In the Book of Luke, Jesus is reported to have said the following:I tell you that … there will be more joy in heaven over one sinner who repents than over ninety-nine righteous persons who need no repentance.In Acts of the Apostles, Paul’s conversion… . . . → Read More: Politics and its Discontents: Andrea’s Damascene Moment
In the weekend Star, Tony Burman gave five reasons that Canada should cancel the Saudi arms deal, an immoral agreement which the Trudeau government refuses to budge on. I will simply give the headings of his arguments here:1. Canadians oppose it2. Cana… . . . → Read More: Politics and its Discontents: The Outrage Continues
Despite the rhetoric by our political and corporate overlords about the wondrous benefits of free trade, multitudes of people on both sides of the border are becoming increasingly aware of its true costs.In today’s Star, readers weigh in with their usu… . . . → Read More: Politics and its Discontents: The High Cost Of Free Trade
As The Mound of Sound points out, it is getting very late on the climate-change front. The goal of keeping global warming at below 2 degrees Celsius by 2100 seems a fool’s errand, given that it is now predicted to be reached by 2030. A bitter truth tha… . . . → Read More: Politics and its Discontents: Time Grows Short
Recently, I wrote a post about CETA, the Comprehensive Economic and Trade Agreement; part of it examined the double-speak of Chrystia Freeland when she talked about both the protection of investor rights and the benefits of the deal that will redound t… . . . → Read More: Politics and its Discontents: More On Freelands’s Double-Speak
A recent Toronto Star piece about climate change chose to explore, not the well-known physical peril it poses, but rather the mental one. Citing a 2012 report from the U.S. National Wildlife Federation, it offered the following grim predictions:… cas… . . . → Read More: Politics and its Discontents: Looking In The Mirror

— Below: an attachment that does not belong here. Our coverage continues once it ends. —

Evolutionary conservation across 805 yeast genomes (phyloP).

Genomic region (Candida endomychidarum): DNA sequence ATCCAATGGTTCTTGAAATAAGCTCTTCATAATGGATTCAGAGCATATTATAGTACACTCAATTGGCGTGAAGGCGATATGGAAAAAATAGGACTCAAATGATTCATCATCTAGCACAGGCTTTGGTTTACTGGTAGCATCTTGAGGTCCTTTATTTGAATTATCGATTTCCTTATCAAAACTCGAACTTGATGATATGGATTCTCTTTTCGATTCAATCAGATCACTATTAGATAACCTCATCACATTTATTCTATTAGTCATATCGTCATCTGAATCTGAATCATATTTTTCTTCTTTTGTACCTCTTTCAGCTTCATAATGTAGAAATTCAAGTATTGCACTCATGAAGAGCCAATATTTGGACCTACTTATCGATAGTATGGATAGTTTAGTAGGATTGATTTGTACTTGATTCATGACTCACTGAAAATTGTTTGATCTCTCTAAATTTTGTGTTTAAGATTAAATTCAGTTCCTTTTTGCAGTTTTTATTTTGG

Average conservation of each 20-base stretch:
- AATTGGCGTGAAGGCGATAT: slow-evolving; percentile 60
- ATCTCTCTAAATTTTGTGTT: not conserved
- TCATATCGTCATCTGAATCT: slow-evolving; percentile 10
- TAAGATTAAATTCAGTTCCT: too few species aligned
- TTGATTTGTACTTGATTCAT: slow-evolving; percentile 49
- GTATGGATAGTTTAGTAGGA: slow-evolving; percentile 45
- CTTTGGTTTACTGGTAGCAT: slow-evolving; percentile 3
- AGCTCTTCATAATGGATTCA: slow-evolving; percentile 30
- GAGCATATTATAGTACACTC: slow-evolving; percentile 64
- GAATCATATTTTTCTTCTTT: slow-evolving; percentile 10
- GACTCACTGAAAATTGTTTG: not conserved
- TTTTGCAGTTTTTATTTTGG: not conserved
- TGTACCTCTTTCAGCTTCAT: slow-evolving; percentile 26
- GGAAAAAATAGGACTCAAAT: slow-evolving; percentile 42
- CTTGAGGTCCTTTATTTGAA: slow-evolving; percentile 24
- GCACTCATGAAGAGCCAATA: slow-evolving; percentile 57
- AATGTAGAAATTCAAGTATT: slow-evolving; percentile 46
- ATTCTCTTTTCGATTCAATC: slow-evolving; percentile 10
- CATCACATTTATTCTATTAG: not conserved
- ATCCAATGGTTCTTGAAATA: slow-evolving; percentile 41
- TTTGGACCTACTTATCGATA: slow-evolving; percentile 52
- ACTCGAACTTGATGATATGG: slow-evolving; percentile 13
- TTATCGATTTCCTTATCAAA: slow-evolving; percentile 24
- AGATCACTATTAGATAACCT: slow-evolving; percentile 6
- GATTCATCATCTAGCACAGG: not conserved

There are two lead letters in today’s Star that bear reproducing. Expect no admission of a flawed ideology on the part of the neoliberals among us, however:Re: House of Harper quickly crumbling, Feb. 22 Suddenly a lot of people from banks and corporati… . . . → Read More: Politics and its Discontents: Highlighting Corporate Failure
I write periodically in this blog on the concept of the guaranteed annual income; it seems it would be an effective way of helping to address many of the socio-economic problems we face. As you will see in the first of four letters on the subject from … . . . → Read More: Politics and its Discontents: Star Readers On The Guaranteed Annual Income
Responding to a recent opinion piece advocating for a guaranteed annual income, Star reader David Gladstone of Toronto has this to offer the crucial role it can play in a world of tremendous change and increasingly precarious employment:It seems the wo… . . . → Read More: Politics and its Discontents: More On The Guaranteed Annual Income
There are days when it is difficult to see any long-term future for the human race. Stories abound of both our collective and individual acts of brutality that attest to the fact that purely animal urges prevail within us far too frequently. The scinti… . . . → Read More: Politics and its Discontents: A Good Question